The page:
Popular culture makes up a large part of our society, from bestsellers, graphic novels and video games, to social media and wildly popular television series and movies. Critical scholars have viewed popular culture as an area of negotiation, in which meaning is both constructed and contested. This conference seeks to address these and other complexities in the study of popular culture.
Neoliberal policies have restructured the university, disciplinary knowledge, and the disciplines themselves. With the formation of the 'for-profit' university, profit-bearing disciplines are valorized, student loans increase drastically, and humanities departments are pressured to redefine themselves in the face of intrusive economic demands. But where does this leave the humanities? What is the status of knowledge production given economic deregulation and privatization shaping the present and future of the university?
The PhD in Humanities and the Association of Humanities Academics at the University of Louisville announce the 4th annual University of Louisville Graduate Conference in Humanities on Friday, March 22, 2013. The theme for this year's conference is "Global Humanities."
Keynote speakers are Qwo-Li Driskill, co-editor of Queer Indigenous Studies; Critical Interventions in Theory, Politics and Literature (2011) and Peter Van Buren, a former employee of the U.S. Foreign Service and author of We Meant Well: How I Helped Lose the Battle for the Hearts and Minds of the Iraqi People (2011).
CALL FOR PAPERS AND PARTICIPANTS
On Our Own Grounds: the Legacy of William Apess, a Pequot
December 6, 2012
Robert Warrior (Osage), University of Illinois, Urbana-Champaign
Jean O'Brien (Anishinaabe), University of Minnesota
Ramona Peters, Tribal Historic Preservation Officer, Mashpee Wampanoag Tribe
with Special Address by Barry O'Connell, Amherst College
Popular Culture Association/American Culture Association National Conference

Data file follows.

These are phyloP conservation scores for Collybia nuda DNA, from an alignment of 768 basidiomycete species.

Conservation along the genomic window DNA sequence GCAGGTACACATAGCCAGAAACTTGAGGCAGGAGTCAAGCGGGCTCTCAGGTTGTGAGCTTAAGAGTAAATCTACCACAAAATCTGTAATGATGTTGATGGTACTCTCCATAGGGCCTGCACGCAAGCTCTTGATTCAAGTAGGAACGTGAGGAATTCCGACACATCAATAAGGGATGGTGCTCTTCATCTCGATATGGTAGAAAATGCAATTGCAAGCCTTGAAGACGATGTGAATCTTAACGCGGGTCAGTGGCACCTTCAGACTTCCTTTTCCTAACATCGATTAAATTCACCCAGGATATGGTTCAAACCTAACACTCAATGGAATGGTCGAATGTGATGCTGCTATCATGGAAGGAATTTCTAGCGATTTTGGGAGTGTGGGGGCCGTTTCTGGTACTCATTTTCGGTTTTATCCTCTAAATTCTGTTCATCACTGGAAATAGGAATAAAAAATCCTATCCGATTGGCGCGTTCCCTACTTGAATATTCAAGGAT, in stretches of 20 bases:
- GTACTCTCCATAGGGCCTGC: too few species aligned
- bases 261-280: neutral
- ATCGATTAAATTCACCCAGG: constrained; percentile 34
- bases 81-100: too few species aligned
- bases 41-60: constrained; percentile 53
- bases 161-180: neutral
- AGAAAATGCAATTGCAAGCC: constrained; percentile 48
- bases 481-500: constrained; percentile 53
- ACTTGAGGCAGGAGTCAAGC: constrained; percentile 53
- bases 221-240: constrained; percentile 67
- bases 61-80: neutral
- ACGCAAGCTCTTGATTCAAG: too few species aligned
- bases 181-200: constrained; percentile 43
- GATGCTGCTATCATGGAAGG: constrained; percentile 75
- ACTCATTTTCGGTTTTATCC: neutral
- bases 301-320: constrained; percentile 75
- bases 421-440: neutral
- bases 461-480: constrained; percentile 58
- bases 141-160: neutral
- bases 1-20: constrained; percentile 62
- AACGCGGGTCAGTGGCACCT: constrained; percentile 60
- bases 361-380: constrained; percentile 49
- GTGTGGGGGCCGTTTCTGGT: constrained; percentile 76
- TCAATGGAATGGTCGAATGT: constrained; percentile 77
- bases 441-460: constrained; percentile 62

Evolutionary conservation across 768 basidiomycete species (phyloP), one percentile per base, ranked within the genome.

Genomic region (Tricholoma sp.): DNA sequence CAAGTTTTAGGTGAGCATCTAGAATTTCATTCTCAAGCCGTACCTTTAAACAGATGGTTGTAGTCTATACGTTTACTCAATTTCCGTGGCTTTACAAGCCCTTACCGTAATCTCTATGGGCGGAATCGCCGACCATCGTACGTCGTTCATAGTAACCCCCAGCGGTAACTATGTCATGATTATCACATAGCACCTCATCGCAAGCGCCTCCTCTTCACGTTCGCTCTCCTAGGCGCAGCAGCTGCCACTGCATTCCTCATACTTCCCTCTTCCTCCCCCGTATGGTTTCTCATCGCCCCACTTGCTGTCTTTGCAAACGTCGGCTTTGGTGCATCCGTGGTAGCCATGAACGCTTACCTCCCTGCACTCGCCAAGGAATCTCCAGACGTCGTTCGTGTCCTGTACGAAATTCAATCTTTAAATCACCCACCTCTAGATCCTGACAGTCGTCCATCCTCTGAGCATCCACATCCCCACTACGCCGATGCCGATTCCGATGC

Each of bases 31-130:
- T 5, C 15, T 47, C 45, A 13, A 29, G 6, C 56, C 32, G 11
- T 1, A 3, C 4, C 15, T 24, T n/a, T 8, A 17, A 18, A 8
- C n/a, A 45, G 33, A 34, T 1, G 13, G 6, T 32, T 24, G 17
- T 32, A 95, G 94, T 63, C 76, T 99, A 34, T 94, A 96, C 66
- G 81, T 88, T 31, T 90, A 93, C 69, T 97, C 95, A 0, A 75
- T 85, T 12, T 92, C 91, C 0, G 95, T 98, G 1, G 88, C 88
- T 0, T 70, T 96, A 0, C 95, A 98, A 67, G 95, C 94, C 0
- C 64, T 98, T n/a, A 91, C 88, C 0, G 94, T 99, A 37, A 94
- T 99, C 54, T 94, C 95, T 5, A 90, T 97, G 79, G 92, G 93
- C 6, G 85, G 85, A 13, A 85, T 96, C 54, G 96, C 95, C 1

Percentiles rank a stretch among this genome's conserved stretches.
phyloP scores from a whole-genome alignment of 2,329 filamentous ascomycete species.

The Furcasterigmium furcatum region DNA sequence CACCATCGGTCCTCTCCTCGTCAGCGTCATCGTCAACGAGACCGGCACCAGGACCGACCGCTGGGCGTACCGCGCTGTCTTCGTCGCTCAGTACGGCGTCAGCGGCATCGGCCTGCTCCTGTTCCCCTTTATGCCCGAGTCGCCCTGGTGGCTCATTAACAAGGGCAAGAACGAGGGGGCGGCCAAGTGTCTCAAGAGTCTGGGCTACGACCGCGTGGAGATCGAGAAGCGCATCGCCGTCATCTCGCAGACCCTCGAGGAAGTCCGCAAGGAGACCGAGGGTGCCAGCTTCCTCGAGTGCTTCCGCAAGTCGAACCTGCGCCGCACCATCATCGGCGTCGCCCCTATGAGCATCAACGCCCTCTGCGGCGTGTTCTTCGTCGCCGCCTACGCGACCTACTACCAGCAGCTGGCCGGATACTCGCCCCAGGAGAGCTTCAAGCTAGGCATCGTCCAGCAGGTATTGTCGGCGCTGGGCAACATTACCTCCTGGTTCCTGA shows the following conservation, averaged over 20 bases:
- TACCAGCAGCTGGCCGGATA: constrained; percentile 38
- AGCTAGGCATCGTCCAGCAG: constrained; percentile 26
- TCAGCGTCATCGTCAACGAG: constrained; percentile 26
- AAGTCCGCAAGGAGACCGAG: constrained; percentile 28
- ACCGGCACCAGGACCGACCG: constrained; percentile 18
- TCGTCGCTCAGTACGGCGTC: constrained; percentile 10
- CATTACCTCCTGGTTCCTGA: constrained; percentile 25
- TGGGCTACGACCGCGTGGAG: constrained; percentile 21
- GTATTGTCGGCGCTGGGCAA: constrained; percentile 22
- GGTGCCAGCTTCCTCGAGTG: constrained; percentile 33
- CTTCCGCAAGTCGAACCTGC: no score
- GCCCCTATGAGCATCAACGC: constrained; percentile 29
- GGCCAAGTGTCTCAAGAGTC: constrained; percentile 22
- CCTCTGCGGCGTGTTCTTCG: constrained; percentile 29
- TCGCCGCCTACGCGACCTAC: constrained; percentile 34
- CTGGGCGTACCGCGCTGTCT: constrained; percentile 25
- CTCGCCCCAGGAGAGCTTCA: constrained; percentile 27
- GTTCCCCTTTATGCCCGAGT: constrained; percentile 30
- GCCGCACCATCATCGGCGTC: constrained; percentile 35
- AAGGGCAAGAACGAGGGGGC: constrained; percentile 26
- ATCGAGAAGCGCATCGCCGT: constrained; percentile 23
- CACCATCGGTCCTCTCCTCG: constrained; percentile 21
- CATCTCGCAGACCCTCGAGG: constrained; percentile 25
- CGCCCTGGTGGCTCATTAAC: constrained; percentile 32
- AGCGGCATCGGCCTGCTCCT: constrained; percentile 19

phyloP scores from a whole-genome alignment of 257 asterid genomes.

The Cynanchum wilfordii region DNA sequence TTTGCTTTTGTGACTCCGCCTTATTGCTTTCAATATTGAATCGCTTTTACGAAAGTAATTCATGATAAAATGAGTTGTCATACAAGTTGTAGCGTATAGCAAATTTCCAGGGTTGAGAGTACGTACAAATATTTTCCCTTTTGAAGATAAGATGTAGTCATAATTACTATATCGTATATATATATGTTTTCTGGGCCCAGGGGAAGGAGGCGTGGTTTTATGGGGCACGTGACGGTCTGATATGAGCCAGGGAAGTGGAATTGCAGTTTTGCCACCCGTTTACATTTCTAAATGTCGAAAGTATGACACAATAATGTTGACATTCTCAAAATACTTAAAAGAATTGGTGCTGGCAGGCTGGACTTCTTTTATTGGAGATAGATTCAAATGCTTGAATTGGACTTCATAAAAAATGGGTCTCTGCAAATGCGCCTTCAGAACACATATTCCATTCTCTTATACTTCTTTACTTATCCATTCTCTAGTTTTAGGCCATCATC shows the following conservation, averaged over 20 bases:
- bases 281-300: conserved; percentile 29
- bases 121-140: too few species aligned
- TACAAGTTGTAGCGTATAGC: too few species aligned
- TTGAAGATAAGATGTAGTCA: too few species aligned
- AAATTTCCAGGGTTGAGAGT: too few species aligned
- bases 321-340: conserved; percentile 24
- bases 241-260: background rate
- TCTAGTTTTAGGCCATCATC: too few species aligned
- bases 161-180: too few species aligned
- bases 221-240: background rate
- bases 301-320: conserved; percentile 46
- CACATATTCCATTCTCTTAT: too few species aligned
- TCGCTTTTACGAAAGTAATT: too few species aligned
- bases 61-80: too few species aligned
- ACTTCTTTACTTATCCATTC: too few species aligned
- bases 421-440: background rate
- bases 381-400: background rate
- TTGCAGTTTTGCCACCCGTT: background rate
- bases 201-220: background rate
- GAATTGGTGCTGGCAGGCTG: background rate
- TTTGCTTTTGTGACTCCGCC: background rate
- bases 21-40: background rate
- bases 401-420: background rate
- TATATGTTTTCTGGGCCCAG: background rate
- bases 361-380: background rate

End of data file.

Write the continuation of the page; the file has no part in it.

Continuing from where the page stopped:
Washington, DC – March 27-30, 2013
The Appalachian Studies Area of the PCA/ACA National Conference seeks to further understanding of this unique and interesting location within the United States and welcomes presentations covering a broad area of study.
Possible subject areas include but are not limited to the following:
Film, Television and other Media
Native American Cultures
Call for Papers
York University's Critical Disability Studies Graduate Student Program launched an academic journal in November 2009. Critical Disability Discourse is a bilingual, interdisciplinary journal, publishing articles that focus on experiences of disability from a critical perspective. The journal considers articles from graduate scholars in a variety of academic fields, but undergraduate students, activists, and community members/organizers are also invited to contribute. Critical Disability Discourse's goals are to provide emerging scholars an opportunity to contribute to the expanding field of critical disability studies and to gain exposure for their work in the public sphere.
Submission deadline is February 1, 2013.
Conference dates: March 1-2, 2013
Abstracts due: December 15, 2012
The VSAO executive invites proposals for 20-minute papers to be presented at the Association's 46th annual conference on 27 April 2013. The conference theme will be "Victorian Play(s): Excess and Expression." The venue will be Glendon College, York University, Toronto.